So, James does not deride faith in any way, but rather he rebukes weak faith. Again, in chapter one James warns against praying without faith, stating that the one who doubts should not suppose that he will receive anything from the Lord. So, when we read James, we need to understand the context. James exhorts us to have a strong faith. A strong faith is not simply knowledge of events. Saving faith is not simply knowing that Jesus died and rose. James tells us that even the demons believe that God is one and shudder! (2:19) Rather, James tells us that a true, living faith produces good works. St. James says, “Faith without works is dead.” (James 2:26) Amen, I say. And you know who else would say, “amen” to that? St. Paul! It is he who wrote, “For by grace you have been saved through faith. And this is not of yourselves, it is the gift of God, not of works, lest anyone should boast. For we are his workmanship, created in Christ Jesus for good works, which God prepared beforehand, that we should walk in them.” (Ephesians 2:8-10)
Faith without works is useless, James says. Indeed, it is. If your faith isn’t producing good works, then you might have a dead faith! James understands this well. He was in Nazareth where his brother Jesus was rejected. And what do the Evangelists tell us? Jesus did not do many mighty works there, because of their unbelief (Matthew 13:58). Jesus couldn’t heal many people in Nazareth, because they lacked faith (Mark 6:5). Jesus couldn’t do many mighty works in his hometown, because, in part, his brother James did not believe in him. If you want mighty works of God to be done among you, you need to believe in Christ. No, not just mumble the Apostles’ Creed; not simply have a knowledge that Jesus lived and died and rose. You must trust in him! Lacking good works is a sign of a lack of faith, which alone justifies and saves.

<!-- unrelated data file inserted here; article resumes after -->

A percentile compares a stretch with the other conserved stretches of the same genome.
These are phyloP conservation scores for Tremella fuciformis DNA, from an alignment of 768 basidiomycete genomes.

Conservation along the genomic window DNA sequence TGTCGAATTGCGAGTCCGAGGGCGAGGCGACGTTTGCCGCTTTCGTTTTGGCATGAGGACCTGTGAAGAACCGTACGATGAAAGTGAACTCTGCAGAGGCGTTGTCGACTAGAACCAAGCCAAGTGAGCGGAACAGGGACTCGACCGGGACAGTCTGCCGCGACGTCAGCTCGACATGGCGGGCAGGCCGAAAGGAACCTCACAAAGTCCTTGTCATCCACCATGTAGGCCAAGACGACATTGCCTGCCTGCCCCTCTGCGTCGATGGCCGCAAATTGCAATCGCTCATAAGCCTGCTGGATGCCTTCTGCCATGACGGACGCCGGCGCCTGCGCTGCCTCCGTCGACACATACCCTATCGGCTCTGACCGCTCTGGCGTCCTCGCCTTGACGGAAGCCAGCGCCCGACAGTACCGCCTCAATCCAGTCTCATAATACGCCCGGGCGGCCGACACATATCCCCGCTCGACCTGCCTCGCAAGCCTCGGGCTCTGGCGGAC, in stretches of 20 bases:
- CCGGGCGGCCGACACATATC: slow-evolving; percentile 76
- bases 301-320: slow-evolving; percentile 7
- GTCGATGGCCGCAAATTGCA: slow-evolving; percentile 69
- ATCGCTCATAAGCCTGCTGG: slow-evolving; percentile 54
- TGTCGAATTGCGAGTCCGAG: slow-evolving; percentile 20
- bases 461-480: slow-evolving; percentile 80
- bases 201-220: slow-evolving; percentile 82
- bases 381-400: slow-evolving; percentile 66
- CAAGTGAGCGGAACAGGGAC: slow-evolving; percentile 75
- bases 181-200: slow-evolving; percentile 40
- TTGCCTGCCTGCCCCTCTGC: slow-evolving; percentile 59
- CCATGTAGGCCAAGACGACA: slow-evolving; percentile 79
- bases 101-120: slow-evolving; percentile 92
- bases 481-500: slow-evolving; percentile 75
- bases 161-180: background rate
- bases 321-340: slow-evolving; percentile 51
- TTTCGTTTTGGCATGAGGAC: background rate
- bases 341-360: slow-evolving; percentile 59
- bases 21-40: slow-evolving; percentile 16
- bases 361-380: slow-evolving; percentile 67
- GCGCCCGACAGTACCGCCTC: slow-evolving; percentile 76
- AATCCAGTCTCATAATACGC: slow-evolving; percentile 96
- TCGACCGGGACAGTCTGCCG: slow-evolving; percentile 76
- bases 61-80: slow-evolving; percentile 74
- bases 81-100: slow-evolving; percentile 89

The greatest work that can be done among us is to reconcile sinners to God. This is the work of God that is accomplished only through faith in Christ, who died for the sins of the world. Reconciliation is the greatest work that can be done. And if God was able to reconcile us miserable sinners with himself, who is holy and undefiled, with the blood of Christ, how much more can he reconcile us with each other?
We need to work on reconciliation in our homes, in our congregation, in our lives. How can we do this? Only through faith in the blood of Christ. Not a lazy faith. Not a dead faith. A living faith! This means that we need to hear the Gospel and believe it. We need to look at those scars of Jesus and trust that the blood that flowed from them washed all our sins away. And we need to insist on this blood of Jesus when we reach out to our family and loved ones. “Be reconciled with each other!” the blood of Jesus cries!
The early church was divided between Jews and Gentiles. For many centuries they had been enemies. But James preached that they should be reconciled. St. Paul explains it in Ephesians 2, “For he himself is our peace (meaning Christ), who has made us both one and has broken down in his flesh the dividing wall of hostility.” The dividing wall of hostility between Jews and Gentiles was broken down by the blood Christ. Jewish Christians and Gentile Christians are brothers and sisters in Christ. And so, we should regard each other the same. What divides us? What keeps us from being friends? What hinders our reconciliation? Is it anything that the blood of Christ cannot overcome? God forbid us to think so! It is a blasphemy! Jesus has taken away the sins of the whole world. It is sin that divides us. If our faith in Christ were stronger, then we could overcome every sin, which divides us.
When St. James was an unbeliever, he no doubt thought he had faith. But when he was converted by the blood of Christ, he realized that his previous faith was dead. So, St. James of Jerusalem, Jesus’ brother, exhorts us to a strong faith in Christ Jesus. And through this faith in Christ, the greatest work of reconciliation will be accomplished among us. Amen.